A coin is a form of digital currency often native to a blockchain, which aims to store value and work as a medium of exchange. They can be mined through Proof-of-Work or earned through Proof-of-Stake.
A coin is a digital asset designed to function as a medium of exchange using cryptography to secure financial transactions, control the creation of additional units, and verify the transfer of assets.
Coins are digital versions of traditional physical currencies, such as dollars or euros, and are often decentralized and not backed by any central authority, such as a government or bank.
One of the key differences between a coin and a token is that coins are typically designed to function as their own independent blockchain. In contrast, tokens are built on top of an existing blockchain platform like Ethereum.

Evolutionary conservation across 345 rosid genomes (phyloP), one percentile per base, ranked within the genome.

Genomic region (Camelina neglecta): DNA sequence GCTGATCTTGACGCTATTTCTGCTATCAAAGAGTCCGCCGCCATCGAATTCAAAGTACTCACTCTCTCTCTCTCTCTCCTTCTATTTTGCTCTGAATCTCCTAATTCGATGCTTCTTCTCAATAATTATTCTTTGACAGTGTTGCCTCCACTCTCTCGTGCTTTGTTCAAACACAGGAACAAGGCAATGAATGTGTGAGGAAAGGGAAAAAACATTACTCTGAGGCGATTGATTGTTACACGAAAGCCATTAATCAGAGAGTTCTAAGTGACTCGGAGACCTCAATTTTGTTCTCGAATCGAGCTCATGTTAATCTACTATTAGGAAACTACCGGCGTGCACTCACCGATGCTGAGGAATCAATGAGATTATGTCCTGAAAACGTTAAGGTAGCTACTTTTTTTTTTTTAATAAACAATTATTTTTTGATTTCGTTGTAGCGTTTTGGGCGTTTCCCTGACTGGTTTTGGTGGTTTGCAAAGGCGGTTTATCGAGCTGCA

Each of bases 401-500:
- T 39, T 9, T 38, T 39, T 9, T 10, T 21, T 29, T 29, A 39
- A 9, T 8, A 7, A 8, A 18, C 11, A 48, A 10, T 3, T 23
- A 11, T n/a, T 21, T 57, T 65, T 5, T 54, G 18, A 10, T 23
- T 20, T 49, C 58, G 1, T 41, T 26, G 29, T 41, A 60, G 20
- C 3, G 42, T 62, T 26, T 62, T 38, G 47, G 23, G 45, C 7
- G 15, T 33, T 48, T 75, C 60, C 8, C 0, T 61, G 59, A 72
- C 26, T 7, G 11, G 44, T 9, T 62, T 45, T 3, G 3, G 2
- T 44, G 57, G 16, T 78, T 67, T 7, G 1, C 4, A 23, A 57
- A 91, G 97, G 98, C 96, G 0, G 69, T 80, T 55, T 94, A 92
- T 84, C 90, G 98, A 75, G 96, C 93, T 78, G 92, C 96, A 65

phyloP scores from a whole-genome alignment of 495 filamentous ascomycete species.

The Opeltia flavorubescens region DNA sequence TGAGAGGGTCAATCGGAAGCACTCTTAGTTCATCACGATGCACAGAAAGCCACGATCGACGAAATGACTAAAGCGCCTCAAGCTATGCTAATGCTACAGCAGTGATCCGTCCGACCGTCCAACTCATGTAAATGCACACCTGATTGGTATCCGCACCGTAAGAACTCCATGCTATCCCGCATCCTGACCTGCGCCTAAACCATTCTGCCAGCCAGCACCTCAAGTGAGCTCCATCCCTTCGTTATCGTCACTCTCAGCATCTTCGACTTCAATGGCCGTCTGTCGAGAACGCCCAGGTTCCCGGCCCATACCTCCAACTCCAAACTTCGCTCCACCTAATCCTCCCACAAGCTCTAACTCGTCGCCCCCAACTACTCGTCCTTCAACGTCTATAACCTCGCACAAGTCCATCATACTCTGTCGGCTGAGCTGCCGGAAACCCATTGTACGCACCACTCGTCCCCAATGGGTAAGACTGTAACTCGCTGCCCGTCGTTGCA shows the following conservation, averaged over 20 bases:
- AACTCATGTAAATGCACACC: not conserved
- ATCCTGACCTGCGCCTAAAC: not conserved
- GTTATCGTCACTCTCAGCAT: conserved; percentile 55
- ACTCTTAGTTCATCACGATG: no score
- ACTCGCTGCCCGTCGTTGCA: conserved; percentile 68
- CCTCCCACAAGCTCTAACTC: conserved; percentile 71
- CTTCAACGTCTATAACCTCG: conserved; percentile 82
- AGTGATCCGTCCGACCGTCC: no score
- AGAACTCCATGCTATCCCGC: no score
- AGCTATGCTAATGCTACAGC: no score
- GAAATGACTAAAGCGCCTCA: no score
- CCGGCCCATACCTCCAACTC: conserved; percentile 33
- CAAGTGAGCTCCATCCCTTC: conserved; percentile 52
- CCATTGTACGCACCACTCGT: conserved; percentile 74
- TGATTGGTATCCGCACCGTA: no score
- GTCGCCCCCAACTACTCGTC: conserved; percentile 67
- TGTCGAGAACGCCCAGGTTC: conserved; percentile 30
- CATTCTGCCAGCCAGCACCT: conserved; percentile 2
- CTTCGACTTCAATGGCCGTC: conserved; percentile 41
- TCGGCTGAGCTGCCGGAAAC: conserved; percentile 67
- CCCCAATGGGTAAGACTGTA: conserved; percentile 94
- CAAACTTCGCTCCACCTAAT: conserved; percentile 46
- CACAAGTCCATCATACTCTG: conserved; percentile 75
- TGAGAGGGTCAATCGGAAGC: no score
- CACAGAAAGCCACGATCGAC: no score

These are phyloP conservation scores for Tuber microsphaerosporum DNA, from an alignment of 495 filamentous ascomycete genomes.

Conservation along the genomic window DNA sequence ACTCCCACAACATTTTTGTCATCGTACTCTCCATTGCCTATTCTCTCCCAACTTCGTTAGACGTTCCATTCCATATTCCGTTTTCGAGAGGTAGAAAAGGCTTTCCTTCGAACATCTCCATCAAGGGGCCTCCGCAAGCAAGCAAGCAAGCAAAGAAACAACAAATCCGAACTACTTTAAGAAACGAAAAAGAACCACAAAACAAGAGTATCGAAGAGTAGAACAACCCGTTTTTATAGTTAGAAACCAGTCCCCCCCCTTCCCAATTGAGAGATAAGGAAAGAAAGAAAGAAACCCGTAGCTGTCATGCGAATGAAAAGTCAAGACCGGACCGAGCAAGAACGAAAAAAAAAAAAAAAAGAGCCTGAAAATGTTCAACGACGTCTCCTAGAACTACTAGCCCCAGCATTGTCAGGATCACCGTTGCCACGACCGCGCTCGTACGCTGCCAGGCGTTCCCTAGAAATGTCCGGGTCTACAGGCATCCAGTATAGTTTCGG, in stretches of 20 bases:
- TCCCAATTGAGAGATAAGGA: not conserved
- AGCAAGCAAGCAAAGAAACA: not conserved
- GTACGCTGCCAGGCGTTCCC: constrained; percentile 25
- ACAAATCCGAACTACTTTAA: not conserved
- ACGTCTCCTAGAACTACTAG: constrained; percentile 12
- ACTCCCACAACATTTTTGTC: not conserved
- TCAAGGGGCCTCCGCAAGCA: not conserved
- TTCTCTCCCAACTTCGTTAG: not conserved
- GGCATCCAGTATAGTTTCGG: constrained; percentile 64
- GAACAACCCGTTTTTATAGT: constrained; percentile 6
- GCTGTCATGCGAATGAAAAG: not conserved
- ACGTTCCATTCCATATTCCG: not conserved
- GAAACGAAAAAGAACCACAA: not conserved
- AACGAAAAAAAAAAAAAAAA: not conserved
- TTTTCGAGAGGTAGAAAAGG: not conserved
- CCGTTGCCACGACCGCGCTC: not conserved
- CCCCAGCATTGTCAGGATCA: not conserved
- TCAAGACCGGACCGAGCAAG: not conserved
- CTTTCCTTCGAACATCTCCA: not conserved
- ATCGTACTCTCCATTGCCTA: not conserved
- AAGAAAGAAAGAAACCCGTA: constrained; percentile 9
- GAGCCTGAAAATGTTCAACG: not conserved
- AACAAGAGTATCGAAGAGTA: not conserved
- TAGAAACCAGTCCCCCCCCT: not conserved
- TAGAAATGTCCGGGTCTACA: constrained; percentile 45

Another key difference between coins and tokens is their use cases. Coins are typically used as a payment and transfer of value, while tokens can represent a wide range of assets, including but not limited to voting rights, equity in a company, or access to a particular service.
Some well-known examples of coins include Bitcoin, Litecoin, and Monero. In contrast, popular examples of tokens include ERC-20 tokens on the Ethereum platform and Tether, a stablecoin pegged to the value of a traditional currency.